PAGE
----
public bool Overlaps(Membership other)
    {
      return !IsFullyAfter(other) && !other.IsFullyAfter(this);
    }
}


public class MembershipCollection : Collection<Membership>
{
   protected override void InsertItem(int index, Membership member)
   {
       if(CanAdd(member))
          base.InsertItem(index, member);
       else throw new ArgumentException("Ranges cannot overlap.");
   }

   public bool CanAdd(Membership member) 
   {
       return !this.Any(member.Overlaps);
   }
}
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A condition like this should do the trick:

newItem.StartDate <= range.EndDate && newItem.EndDate.HasValue && newItem.EndDate >= range.StartDate
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If you don't have different criteria for sorting, then start by maintaining your list in order. Since no previously-added object is allowed to overlap, then once you know the point where you would add a new object you need only compare the single objects at either side to be sure the new object is allowed. You also only need to consider whether the end date of the "earlier" object is overlaps with the start date of the "later" object, as this ordering makes the other possibility for an overlap irrelevant.

Hence as well as simplifying the question of detecting overlaps, we can reduce the complexity from O(n) of to O(log n), as rather than compare with all existing items, we compare with 0-2 we've found through an O(log n) search.

private class MembershipComparer : IComparer<Membership>
{
  public int Compare(Membership x, Membership y)
  {
    return x.StartDate.CompareTo(y.StartDate);
  }
}
private static bool AddMembership(List<Membership> lst, Membership ms)
{
  int bsr = lst.BinarySearch(ms, new MembershipComparer());
  if(bsr >= 0)    //existing object has precisely the same StartDate and hence overlaps
                  //(you may or may not want to consider the case of a zero-second date range)
    return false;
  int idx = ~bsr; //index to insert at if doesn't match already.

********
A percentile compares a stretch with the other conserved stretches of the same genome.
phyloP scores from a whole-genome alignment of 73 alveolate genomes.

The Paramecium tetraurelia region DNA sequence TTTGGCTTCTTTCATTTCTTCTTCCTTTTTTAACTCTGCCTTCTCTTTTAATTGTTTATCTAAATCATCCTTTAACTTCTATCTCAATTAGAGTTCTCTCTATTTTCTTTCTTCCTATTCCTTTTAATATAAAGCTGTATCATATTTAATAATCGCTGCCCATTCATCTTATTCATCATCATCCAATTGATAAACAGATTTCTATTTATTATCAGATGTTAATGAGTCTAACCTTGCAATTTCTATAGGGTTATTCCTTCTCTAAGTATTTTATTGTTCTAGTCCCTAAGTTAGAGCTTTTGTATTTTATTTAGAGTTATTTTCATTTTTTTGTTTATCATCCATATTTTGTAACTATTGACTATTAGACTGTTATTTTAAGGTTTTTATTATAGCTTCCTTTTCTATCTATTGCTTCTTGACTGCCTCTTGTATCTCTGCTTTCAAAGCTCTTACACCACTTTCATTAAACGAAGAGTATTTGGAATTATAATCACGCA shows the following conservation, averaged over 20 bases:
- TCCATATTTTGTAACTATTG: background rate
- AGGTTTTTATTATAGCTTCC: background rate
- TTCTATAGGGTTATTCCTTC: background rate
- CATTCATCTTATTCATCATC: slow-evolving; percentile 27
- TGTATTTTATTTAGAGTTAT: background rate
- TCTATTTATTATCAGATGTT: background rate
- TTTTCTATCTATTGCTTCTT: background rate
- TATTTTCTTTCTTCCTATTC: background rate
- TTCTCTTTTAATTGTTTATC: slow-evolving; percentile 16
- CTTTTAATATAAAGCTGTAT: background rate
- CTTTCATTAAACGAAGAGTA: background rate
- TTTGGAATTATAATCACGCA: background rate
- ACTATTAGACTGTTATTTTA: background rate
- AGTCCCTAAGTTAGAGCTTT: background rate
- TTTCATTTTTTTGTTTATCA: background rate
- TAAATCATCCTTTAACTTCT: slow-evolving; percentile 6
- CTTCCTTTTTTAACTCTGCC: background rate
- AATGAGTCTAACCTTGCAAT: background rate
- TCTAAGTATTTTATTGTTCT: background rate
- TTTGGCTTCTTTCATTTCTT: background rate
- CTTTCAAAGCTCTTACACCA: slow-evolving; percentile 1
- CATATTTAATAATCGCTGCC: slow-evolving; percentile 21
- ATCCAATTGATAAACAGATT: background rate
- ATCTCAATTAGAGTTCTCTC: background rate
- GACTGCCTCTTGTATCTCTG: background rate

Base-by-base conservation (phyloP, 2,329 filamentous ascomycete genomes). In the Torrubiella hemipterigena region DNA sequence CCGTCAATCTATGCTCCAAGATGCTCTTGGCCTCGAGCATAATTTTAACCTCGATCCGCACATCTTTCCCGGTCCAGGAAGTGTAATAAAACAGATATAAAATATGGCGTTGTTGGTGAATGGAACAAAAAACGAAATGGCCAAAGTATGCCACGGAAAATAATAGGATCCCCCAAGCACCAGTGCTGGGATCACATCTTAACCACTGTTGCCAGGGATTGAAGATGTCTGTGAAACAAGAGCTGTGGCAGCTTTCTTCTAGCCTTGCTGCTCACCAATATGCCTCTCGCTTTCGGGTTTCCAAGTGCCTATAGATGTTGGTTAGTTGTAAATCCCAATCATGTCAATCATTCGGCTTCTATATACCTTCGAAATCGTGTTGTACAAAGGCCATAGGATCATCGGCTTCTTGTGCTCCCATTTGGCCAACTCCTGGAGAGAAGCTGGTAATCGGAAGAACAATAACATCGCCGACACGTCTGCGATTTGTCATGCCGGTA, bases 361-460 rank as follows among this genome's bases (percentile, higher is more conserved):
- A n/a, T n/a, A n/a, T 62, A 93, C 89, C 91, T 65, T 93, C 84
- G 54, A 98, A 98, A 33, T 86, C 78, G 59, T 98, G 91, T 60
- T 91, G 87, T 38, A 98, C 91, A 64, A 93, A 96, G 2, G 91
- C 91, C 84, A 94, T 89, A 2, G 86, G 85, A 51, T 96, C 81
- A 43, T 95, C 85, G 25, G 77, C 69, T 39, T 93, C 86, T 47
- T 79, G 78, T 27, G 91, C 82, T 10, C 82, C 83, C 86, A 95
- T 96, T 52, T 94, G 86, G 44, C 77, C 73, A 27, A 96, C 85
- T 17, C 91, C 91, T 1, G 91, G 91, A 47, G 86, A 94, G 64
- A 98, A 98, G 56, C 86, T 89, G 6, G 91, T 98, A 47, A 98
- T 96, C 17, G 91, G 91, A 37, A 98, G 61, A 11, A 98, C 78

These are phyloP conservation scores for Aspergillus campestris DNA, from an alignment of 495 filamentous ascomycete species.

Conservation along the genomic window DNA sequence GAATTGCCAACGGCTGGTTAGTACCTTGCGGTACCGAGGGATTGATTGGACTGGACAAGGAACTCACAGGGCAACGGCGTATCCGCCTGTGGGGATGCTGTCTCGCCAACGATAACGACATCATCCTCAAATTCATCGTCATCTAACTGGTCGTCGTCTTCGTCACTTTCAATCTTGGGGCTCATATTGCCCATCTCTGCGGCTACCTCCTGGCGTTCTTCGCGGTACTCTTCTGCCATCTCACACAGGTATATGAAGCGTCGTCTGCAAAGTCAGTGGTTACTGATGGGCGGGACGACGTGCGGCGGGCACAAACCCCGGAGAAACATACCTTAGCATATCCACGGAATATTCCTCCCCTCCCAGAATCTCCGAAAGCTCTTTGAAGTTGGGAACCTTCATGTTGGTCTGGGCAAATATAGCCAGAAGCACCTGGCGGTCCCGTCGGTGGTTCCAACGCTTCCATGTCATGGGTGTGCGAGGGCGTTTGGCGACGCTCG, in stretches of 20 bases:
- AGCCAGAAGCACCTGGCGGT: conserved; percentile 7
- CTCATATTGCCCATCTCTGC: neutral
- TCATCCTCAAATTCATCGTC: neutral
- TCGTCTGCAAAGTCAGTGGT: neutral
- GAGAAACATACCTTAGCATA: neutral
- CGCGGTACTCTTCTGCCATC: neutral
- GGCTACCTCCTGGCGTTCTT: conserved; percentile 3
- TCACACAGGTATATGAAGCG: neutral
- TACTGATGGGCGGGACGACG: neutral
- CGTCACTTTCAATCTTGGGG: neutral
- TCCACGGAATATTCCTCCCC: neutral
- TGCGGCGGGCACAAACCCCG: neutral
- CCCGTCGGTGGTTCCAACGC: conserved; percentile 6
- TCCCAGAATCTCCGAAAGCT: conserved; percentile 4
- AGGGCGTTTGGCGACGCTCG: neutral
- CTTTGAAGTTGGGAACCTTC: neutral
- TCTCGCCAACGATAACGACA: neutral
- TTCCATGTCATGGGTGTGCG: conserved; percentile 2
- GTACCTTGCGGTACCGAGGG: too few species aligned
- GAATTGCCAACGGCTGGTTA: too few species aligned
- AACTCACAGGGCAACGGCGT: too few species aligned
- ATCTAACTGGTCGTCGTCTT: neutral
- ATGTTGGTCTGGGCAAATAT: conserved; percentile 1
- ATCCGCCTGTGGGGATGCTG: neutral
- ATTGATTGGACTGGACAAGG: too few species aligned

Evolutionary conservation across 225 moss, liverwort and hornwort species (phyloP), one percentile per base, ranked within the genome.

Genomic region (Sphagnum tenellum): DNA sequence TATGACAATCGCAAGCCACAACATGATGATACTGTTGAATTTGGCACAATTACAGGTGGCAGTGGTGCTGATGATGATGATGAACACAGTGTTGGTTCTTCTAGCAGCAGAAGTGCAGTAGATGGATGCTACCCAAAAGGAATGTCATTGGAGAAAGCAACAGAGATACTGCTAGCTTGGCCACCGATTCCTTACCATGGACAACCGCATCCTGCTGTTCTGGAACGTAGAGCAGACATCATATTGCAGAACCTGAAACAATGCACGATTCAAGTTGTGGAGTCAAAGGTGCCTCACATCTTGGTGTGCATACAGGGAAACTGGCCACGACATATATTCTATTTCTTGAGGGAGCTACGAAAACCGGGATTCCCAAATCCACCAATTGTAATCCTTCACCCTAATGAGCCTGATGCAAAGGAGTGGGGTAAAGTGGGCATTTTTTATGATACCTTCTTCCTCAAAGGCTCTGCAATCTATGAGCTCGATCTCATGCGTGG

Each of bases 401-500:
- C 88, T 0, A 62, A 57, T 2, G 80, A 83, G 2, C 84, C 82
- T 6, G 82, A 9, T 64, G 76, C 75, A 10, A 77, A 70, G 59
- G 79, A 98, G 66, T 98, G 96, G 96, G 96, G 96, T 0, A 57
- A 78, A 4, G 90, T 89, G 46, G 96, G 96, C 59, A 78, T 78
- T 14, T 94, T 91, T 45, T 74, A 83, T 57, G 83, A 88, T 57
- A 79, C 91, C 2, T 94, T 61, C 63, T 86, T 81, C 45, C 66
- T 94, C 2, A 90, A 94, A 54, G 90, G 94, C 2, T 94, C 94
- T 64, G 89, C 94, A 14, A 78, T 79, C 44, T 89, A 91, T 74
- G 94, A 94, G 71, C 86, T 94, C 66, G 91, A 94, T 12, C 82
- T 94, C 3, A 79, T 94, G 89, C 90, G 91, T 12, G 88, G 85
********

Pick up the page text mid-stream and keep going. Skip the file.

if(idx != 0)
  {
    Membership prev = lst[idx - 1];
    // if inclusive ranges is allowed (previous end precisely the same
    // as next start, change this line to:
    // if(!prev.EndDate.HasValue || prev.EndDate > ms.StartDate)
    if(prev.EndDate ?? DateTime.MaxValue >= ms.StartDate)
      return false;
  }
  if(idx != lst.Count)
  {
    Membership next = lst[idx];
    // if inclusive range is allowed, change to:
    // if(!ms.EndDate.HasValue || ms.EndDate > next.StartDate)
    if(ms.EndDate ?? DateTime.MaxValue >= next.StartDate)
      return false;
  }
  lst.Insert(idx, ms);
  return true;
}

The above returns false if it was unable to add to the list. If it would be more appropriate to throw an exception, this is an easy modification.

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public bool DoesAnOfferAlreadyExistWithinTheTimeframeProvided(int RetailerId, DateTime ValidFrom, DateTime ValidTo)
        {
            bool result = true;

            try
            {
                // Obtain the current list of coupons associated to the retailer.
                List<RetailerCoupon> retailerCoupons = PayPalInStore.Data.RetailerCoupon.Find(x => x.RetailerId == RetailerId).ToList();

                // Loop through each coupon and see if the timeframe provided in the NEW coupon doesnt fall between any EZISTING coupon.
                if (retailerCoupons != null)
                {
                    foreach (RetailerCoupon coupon in retailerCoupons)
                    {
                        DateTime retailerCouponValidFrom = coupon.DateValidFrom;
                        DateTime retailerCouponValidTo = coupon.DateExpires;

                        if ((ValidFrom <= retailerCouponValidFrom && ValidTo <= retailerCouponValidFrom) || (ValidFrom >= retailerCouponValidTo && ValidTo >= retailerCouponValidTo))
                        {
                            return false;
                        }
                    }
                }

                return result;
            }
        catch (Exception ex)
        {
            this.errorManager.LogError("DoesAnOfferAlreadyExistWithinTheTimeframeProvided failed", ex);
            return result;
        }
    }